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Odden ice melt linked to Labrador Sea ice expansions and the Great Salinity Anomalies of 1970-1995
  • David Allan,
  • Richard P. Allan
David Allan
Richard P. Allan
Department of Meteorology and National Centre for Earth Observation, University of Reading

Corresponding Author:[email protected]

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In each of the last three decades of the 20 th century there were unprecedented expansions of sea-ice over the Labrador Sea basin and influxes of cold fresh water into the subpolar gyre which have been described as the Great Salinity Anomalies (GSAs). Employing data for sea surface temperature, salinity and sea ice cover, we propose that these events were downstream consequences of the expansion and subsequent melting of so-called 'Odden' ice formed over the deep basin of the Greenland-Iceland-Norway (GIN) Sea in the 1960s, 1970s and1980s and additional to the normal East Greenland shelf sea-ice. We expand previous findings that Odden ice expansions were linked to winter episodes of high atmospheric pressure north of Greenland that directed freezing Arctic winds across the GIN Sea and may also have been associated with increased Arctic sea-ice volume leading to enhanced ice export through Fram Strait. We show that cold water and ice derived from Odden melting in the summer passed through Denmark Strait and along the East Greenland shelf, and accumulated in the Labrador Sea, creating favourable conditions for winter ice formation during particularly cold years in southwest Greenland. Meltwater from Odden and Labrador Sea ice appeared to break out into the subpolar gyre in the fall of 1982 and 1984 respectively and this cold water represents the likely source of the 1982-1985 GSA. These findings further our understanding of the physical processes linking ice formation and melt with ocean circulation in this key component of the climate system.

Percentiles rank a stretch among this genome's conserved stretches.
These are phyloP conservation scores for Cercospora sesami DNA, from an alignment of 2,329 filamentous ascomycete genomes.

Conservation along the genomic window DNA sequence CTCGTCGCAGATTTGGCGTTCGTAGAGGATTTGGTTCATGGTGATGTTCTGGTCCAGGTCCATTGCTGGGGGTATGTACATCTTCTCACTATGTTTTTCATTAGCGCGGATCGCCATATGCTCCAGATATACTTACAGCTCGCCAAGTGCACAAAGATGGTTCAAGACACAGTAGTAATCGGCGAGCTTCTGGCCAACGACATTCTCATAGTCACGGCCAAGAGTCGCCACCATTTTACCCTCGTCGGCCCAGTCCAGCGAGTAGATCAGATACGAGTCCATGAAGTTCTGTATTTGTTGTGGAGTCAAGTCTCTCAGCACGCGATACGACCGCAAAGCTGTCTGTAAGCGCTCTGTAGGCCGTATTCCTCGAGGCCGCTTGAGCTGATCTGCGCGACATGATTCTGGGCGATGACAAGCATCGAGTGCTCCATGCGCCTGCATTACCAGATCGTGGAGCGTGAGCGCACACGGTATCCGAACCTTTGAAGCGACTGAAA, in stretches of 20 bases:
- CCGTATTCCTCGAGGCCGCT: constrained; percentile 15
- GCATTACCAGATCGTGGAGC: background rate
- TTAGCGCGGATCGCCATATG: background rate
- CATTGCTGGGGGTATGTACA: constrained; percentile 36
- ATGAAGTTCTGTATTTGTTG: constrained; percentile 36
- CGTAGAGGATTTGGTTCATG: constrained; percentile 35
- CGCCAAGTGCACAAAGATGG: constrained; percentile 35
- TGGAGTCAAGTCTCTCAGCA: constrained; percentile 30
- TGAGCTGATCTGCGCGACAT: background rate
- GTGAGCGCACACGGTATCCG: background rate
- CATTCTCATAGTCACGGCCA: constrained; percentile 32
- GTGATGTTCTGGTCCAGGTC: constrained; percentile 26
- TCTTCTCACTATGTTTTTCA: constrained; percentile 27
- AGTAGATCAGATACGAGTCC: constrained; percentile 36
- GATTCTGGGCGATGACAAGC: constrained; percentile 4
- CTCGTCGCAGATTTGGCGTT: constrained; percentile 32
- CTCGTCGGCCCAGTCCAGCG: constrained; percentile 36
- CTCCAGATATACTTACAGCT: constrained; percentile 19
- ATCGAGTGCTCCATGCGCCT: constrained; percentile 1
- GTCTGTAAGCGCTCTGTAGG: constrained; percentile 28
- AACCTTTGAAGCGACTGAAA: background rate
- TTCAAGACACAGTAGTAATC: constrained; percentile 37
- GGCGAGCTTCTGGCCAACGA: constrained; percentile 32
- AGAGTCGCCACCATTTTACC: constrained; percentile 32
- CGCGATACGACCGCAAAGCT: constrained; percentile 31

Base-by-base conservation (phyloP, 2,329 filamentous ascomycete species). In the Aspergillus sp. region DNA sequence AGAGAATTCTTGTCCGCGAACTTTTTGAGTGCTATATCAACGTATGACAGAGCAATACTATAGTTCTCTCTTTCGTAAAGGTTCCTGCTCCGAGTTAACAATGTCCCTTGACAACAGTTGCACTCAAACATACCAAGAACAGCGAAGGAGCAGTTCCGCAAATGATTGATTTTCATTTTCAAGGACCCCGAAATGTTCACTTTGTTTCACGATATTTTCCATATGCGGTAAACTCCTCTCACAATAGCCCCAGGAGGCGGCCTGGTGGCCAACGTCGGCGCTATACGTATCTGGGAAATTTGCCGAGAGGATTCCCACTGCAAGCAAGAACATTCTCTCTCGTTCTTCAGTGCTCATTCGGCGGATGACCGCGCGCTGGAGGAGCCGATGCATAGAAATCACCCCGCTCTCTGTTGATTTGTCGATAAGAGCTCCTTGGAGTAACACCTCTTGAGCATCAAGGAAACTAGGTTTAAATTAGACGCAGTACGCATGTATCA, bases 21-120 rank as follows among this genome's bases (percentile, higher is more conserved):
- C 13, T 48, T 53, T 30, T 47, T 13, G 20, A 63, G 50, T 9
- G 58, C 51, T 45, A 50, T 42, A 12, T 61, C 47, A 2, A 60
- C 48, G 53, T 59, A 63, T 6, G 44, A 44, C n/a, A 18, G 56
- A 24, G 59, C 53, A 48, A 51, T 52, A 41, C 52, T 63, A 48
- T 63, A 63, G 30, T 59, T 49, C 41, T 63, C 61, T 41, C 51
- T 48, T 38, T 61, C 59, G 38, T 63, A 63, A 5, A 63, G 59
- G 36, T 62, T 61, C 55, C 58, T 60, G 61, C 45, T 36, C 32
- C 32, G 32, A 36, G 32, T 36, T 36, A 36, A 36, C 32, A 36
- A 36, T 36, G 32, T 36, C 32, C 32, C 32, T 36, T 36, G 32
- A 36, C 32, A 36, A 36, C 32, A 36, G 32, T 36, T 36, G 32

30 Mar 2024Submitted to ESS Open Archive
01 Apr 2024Published in ESS Open Archive